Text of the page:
CD term lengths can be as short as one month and as long as 10 years. All else being equal, we prefer banks that offer as wide a range of CD terms as possible to appeal to investors seeking short-, medium– and long-term places to park their funds.

Early Withdrawal Penalties

Most CDs charge early withdrawal penalties. These penalties apply if you withdraw part or all of your principal amount before the CD’s maturity date. Usually, you can withdraw interest without penalty.

Early withdrawal penalties are expressed as a percentage of interest accrued on the CD. On shorter-term CDs, they’re often equal to three months’ interest. On longer-term CDs, they can exceed six months’ interest. If you withdraw before you’ve accrued enough interest to cover the penalty, you may lose principal.

While recognizing that few banks waive early withdrawal penalties entirely, we prefer institutions that offer special no-penalty products for customers seeking greater flexibility.

Minimum Deposit Requirements

Most CDs require a minimum opening deposit. In some cases, this deposit is manageable for the average saver — say, $100 to $500. But some deposits can be stiff — upward of $2,500, straining lower-income savers’ ability to pony up.

All else being equal, we’re fans of banks with modest minimum deposit requirements. 

Account Types (Taxable or Tax-Advantaged)

The default tax treatment for CDs is the same as for other interest-bearing accounts. Accrued interest is taxed as regular income, subject to IRS and state regulations.

Some banks offer special CD products that offer favorable tax treatment. Usually, these are individual retirement account CDs — most often Roth or traditional — that allow account holders to reduce or avoid taxation on eligible balances. We’re fans of banks that offer this option but encourage would-be account holders to consult their tax advisor for guidance.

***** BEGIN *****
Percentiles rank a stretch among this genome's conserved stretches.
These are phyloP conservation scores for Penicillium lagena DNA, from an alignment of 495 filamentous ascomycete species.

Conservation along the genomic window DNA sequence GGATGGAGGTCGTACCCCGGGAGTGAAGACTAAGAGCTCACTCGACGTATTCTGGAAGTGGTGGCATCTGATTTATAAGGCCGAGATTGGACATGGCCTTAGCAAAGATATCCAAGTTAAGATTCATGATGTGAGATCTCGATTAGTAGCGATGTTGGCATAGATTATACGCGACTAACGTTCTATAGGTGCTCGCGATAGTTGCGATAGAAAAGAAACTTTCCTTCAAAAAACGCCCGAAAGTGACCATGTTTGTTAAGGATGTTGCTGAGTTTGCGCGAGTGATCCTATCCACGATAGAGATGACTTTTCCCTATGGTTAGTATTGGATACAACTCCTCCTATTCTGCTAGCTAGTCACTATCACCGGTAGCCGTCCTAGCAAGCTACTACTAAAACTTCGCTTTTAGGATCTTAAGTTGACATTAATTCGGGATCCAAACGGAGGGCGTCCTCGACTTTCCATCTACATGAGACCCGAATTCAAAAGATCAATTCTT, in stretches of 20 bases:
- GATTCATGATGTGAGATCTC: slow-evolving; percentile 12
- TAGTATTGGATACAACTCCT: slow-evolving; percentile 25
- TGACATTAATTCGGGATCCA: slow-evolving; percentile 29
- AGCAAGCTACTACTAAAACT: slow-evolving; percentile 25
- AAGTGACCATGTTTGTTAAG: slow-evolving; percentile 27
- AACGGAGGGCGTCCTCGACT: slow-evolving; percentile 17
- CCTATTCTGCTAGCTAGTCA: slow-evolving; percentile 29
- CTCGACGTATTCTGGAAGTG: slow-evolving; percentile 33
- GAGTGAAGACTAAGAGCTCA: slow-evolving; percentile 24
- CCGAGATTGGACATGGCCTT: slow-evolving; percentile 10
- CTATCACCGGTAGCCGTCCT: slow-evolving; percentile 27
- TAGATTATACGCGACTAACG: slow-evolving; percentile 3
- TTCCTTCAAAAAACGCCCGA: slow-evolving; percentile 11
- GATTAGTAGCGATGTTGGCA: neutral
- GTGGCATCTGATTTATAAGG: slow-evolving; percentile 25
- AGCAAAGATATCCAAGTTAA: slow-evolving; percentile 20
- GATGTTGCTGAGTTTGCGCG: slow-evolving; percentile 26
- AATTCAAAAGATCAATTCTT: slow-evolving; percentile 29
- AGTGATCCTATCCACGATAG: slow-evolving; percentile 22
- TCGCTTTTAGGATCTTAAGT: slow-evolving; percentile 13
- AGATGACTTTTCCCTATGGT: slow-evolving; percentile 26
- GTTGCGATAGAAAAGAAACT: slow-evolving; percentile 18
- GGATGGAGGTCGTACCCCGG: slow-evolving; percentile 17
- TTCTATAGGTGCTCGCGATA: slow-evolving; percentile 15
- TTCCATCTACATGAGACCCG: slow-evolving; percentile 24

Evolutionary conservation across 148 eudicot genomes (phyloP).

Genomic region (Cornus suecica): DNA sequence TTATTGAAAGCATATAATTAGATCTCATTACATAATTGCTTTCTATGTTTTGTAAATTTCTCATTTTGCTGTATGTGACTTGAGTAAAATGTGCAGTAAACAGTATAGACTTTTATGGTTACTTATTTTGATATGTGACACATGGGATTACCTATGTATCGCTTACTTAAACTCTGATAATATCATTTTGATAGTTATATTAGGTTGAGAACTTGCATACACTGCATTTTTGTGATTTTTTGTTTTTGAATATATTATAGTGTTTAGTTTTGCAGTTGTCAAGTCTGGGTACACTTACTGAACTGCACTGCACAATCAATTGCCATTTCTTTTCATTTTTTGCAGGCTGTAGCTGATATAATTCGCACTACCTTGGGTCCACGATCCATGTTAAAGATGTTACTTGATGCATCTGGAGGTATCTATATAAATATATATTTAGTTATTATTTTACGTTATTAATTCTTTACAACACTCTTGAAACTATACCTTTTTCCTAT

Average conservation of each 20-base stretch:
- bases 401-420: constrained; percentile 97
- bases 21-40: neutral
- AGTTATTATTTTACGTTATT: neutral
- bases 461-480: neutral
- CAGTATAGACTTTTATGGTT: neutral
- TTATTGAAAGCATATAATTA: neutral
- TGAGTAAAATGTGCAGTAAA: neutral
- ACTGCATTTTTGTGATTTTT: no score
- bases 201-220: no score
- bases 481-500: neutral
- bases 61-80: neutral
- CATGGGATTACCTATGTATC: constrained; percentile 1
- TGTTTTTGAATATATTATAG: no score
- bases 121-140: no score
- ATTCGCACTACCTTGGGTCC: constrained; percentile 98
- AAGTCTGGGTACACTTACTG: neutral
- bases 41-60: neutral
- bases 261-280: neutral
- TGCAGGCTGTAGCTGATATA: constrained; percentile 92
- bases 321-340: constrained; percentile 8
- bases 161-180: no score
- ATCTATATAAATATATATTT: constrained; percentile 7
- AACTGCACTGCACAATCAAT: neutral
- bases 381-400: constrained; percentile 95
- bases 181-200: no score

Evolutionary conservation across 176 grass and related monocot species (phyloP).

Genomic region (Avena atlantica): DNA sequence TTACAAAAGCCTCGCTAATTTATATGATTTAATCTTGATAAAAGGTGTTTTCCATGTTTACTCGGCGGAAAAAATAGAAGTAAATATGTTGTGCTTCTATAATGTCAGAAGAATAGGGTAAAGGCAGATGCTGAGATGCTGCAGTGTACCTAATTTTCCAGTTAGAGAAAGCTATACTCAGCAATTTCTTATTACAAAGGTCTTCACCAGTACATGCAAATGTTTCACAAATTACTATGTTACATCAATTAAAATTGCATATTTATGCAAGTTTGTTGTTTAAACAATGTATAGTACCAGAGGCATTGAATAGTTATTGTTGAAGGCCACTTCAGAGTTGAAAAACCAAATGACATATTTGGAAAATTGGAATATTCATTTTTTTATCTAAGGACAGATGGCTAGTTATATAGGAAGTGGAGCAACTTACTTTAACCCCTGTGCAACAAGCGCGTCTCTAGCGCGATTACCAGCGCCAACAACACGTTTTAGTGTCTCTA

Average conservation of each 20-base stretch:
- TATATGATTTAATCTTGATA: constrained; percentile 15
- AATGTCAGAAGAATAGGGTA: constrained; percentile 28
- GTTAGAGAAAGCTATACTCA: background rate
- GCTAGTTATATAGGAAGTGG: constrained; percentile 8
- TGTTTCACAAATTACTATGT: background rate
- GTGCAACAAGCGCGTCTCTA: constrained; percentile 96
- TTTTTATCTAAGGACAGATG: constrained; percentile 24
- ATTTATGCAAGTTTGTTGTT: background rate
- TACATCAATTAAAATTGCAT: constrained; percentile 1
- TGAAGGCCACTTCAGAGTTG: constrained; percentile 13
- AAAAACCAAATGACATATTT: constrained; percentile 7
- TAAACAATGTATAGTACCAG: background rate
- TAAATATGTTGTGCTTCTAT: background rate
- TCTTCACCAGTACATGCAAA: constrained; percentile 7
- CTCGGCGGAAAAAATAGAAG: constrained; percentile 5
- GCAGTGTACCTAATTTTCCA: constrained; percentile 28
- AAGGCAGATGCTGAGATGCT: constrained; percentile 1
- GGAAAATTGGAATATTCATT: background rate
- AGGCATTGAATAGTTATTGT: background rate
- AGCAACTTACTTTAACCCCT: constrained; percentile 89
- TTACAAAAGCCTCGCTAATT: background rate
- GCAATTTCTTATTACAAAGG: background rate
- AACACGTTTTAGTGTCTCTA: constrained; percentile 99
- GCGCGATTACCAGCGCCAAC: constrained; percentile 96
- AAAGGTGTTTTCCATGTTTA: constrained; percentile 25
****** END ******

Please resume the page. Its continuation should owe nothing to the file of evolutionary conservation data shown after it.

Deposit Insurance

All of the CDs on this list come with the standard level of deposit insurance coverage: $250,000 per account type per institution.

That’s plenty for most account holders. However, higher-asset customers might need more — and some banks are happy to give it to them. We’re fans of institutions that use sometimes-creative methods to boost deposit insurance coverage and protect clients’ hard-earned funds. 

Midterm Rate Increases

Traditionally, CD rates remained fixed for the entire term. Your interest rate on Day 1 was the same as on Day 364. 

Today, that’s no longer the case. Most CDs still have fixed rates, but more and more are more flexible. Known as raise-your-rate or bump-rate CDs, they allow you to take advantage of rising interest rates by raising your rate at least once during the term.

Of course, they can’t help if rates fall during the CD term. But it’s nice that they give you the option, and we prefer banks that offer them.


For people who tend to think of “music” when they hear the term CD, all this talk of rates and terms can be confusing. Peruse this list of frequently asked questions if you need to know more.

How Is Interest Calculated on CDs?

Depending on the issuing bank’s policy, banks may calculate CD interest on a daily, weekly, monthly, quarterly, or annual basis.